I tested it out for the first time in a meet at Cal’s Brutus Hamilton Invite on April 23rd and had the 2nd, 3rd and 4th best throws of my life. It was definitely my best-ever series. My goal entering this competition was to stick 72m and hit the U.S. Nationals automatic qualifying mark.
I threw 75.33m on my first throw from a short runway, and I was very happy with the result. My second throw was a technically a better throw but was cramped on the line, and I fouled.
I feel that I am set up to throw well down the line.
L&S: What changes, if any, might you be making in your technique and mental approach to the spear?
RY: I have learned a lot about myself and ways that I can train better over the last 2 years. Javelin throwers are always trying to make technical changes. For me the biggest thing was staying in control of the speed I was bringing in so that I can make the approach a constant acceleration and deliver that into the Javelin.
Mentally, I have changed the way I approach the event. Now I take a real serious mental approach but also allow time for fun in training. Creating a fun, enjoyable training environment is a key for me. It helps keep up the desire to come to practice and accomplish everything I need to.
L&S: What assets do you possess that make you an elite javelin thrower?
RY: Well my size, strength, and speed help. My 6’6" frame is something that can’t be taught. I have worked very hard in the weight room to bring my strength levels up to par with elite throwers: 125kg Snatch, 160kg Power clean, 180k Front squat, 160kg jerk, and 237kg back squat.
My dedication, work ethic, on and off the track, and focus on recovery training puts me a leg up on other javelin throwers. I have also become a student of the event, which allows me to break down my own film. In my opinion, this is a requirement to become an elite javelin thrower.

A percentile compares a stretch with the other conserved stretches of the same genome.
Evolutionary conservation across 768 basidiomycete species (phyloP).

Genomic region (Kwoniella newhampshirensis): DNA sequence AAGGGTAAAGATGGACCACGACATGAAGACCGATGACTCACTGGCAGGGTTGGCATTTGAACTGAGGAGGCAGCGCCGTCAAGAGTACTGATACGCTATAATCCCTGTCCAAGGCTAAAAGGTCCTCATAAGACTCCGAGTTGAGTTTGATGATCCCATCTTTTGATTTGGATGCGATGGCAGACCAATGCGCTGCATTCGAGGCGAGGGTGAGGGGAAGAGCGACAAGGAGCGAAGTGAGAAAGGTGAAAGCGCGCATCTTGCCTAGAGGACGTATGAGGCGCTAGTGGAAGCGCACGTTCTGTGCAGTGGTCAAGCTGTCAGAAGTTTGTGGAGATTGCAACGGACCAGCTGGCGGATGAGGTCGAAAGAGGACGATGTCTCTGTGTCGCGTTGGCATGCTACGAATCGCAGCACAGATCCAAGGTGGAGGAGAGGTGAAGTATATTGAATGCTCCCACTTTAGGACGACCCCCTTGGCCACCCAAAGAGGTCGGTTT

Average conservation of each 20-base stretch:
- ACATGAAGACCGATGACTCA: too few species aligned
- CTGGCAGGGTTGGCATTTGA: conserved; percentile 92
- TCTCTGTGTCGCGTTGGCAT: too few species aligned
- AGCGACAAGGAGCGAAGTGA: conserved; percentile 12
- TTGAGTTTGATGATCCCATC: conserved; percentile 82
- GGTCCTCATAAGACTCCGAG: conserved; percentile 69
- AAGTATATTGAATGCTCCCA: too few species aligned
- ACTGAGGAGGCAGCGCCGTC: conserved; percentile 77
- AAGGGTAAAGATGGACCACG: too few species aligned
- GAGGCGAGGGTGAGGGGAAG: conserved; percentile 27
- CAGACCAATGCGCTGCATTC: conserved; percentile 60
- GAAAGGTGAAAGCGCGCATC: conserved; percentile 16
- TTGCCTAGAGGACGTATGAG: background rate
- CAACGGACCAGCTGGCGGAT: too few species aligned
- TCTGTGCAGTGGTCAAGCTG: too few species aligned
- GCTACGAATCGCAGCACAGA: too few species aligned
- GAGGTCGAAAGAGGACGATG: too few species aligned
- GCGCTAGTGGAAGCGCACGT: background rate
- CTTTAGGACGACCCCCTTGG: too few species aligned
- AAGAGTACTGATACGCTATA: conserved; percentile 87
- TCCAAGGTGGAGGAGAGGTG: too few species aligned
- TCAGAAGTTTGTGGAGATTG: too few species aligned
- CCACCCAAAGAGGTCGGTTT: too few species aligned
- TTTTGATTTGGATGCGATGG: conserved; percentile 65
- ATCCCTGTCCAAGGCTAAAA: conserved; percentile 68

L&S: What are your goals and plans for the future?
RY: My goals for this year are to get back to a competitive level, establish myself as one of the elite U.S. javelin throwers going into the 2012 Olympic year and to be top 3 at U.S. Nationals.
I’d like to throw 80m this year, but I want to make sure I get through this year healthy and set myself up for an even better year next year, so that I can hit the Olympic A standard next season and hopefully have a shot to represent the US in the 2012 Olympics.
L&S: We know you feel strongly about giving-back to something that has been so good to you and do so by coaching and teaching youth javelin clinics. What else is Ryan Young doing in the city by the Bay?
RY: To be honest, training is pretty much my life, I wake up planning and prepping for that day’s training. I go train, lift, eat and do my best to recover for the next day’s training.
In my free time I hang out with friends and watch sports or comedies. I occasionally go to the beach when it is actually warm enough to do so, toss the football or play ping pong. We also have a house dog, a Rottweiler/Lab mix, whom I take for walks, play tug-of-war and wrestle.
L&S: When we last interviewed you in the spring of 2006, you were "a small town boy getting accustomed to the bright lights of the Bay Area." How has the big city and UCal changed Ryan Young?
RY: I would say the Cal has opened my eyes to some things, such as other cultures and helped me gain some perspective on the world. I am definitely more adventurous when it comes to food. I have gotten used to the noise of a city and prefer ambient noise to dead quiet.
The 2011 USATF National Championships will serve as a barometer for the development of this talented and athletic young man from Little Norway. He is healthy, dare we say bionic, thanks to his friend Tommy John and the word quit is not in his lexicon.
Ryan Young has grown as a thrower. All appears in place for this former Golden Bear to achieve his goals. Will the energy generated by a knowledgeable and very athlete friendly fan base at Eugene’s historic Hayward Field translate into the medal stand for Young. Stay tuned. *L&S*